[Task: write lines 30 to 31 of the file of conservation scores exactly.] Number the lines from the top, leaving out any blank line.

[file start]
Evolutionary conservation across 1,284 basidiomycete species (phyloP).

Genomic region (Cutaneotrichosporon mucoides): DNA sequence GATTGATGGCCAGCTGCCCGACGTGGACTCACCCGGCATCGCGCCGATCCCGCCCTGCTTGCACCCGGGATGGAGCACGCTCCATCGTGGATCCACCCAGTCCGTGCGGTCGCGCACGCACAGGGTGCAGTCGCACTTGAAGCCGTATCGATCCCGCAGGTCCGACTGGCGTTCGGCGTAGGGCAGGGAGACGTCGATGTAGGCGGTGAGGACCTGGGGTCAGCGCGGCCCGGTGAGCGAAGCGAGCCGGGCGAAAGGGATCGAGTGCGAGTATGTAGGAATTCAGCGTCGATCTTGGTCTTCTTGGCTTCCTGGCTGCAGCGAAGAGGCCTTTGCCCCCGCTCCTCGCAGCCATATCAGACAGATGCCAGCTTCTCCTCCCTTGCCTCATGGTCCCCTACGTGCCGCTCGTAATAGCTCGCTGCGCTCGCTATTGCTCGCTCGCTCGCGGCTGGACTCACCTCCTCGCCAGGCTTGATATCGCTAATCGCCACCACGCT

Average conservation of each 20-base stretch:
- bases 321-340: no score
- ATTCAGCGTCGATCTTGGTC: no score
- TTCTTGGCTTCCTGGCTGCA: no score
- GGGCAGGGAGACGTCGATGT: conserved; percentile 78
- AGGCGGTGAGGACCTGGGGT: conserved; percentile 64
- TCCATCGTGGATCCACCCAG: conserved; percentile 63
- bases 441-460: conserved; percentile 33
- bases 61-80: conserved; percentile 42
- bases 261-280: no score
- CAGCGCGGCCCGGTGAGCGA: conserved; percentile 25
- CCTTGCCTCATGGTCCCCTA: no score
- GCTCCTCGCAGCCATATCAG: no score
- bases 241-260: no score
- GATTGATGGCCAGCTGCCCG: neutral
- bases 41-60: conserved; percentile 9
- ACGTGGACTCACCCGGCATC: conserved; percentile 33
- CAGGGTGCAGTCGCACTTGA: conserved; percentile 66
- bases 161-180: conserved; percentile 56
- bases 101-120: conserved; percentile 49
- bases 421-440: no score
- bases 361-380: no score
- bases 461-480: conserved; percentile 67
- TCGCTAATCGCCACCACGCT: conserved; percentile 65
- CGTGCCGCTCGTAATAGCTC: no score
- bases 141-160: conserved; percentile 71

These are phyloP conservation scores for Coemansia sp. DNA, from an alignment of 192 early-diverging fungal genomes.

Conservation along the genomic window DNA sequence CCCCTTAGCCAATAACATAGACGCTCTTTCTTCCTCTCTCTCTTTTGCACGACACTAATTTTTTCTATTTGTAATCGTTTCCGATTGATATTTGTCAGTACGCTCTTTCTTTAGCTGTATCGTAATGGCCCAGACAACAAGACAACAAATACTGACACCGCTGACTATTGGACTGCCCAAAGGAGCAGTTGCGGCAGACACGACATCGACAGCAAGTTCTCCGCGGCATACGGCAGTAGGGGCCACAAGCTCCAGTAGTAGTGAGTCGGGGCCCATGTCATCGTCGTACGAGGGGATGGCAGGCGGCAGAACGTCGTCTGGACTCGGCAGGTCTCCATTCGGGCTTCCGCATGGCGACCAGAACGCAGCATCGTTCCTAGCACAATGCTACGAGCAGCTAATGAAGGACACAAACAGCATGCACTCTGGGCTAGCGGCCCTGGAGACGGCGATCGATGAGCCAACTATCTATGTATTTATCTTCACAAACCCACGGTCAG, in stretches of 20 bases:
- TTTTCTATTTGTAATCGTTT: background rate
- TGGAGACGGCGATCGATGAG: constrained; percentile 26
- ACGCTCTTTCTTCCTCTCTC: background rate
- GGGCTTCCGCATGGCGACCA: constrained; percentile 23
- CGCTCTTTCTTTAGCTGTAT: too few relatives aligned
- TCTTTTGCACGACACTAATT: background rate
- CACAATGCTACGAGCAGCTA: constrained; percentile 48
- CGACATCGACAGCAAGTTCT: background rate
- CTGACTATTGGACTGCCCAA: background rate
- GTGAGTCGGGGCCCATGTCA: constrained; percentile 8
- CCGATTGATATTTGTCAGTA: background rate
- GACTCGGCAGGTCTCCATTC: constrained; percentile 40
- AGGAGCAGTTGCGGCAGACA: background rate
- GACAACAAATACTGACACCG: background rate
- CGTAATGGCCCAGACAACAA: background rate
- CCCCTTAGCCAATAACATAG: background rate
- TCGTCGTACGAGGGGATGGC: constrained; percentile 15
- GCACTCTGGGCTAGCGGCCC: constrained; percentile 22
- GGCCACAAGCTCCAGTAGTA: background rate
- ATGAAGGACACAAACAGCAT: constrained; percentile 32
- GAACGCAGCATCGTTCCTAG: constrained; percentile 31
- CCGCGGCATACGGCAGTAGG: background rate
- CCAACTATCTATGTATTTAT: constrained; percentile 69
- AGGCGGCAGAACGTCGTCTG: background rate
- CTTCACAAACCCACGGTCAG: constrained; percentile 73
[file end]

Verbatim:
Conservation along the genomic window DNA sequence CCCCTTAGCCAATAACATAGACGCTCTTTCTTCCTCTCTCTCTTTTGCACGACACTAATTTTTTCTATTTGTAATCGTTTCCGATTGATATTTGTCAGTACGCTCTTTCTTTAGCTGTATCGTAATGGCCCAGACAACAAGACAACAAATACTGACACCGCTGACTATTGGACTGCCCAAAGGAGCAGTTGCGGCAGACACGACATCGACAGCAAGTTCTCCGCGGCATACGGCAGTAGGGGCCACAAGCTCCAGTAGTAGTGAGTCGGGGCCCATGTCATCGTCGTACGAGGGGATGGCAGGCGGCAGAACGTCGTCTGGACTCGGCAGGTCTCCATTCGGGCTTCCGCATGGCGACCAGAACGCAGCATCGTTCCTAGCACAATGCTACGAGCAGCTAATGAAGGACACAAACAGCATGCACTCTGGGCTAGCGGCCCTGGAGACGGCGATCGATGAGCCAACTATCTATGTATTTATCTTCACAAACCCACGGTCAG, in stretches of 20 bases:
- TTTTCTATTTGTAATCGTTT: background rate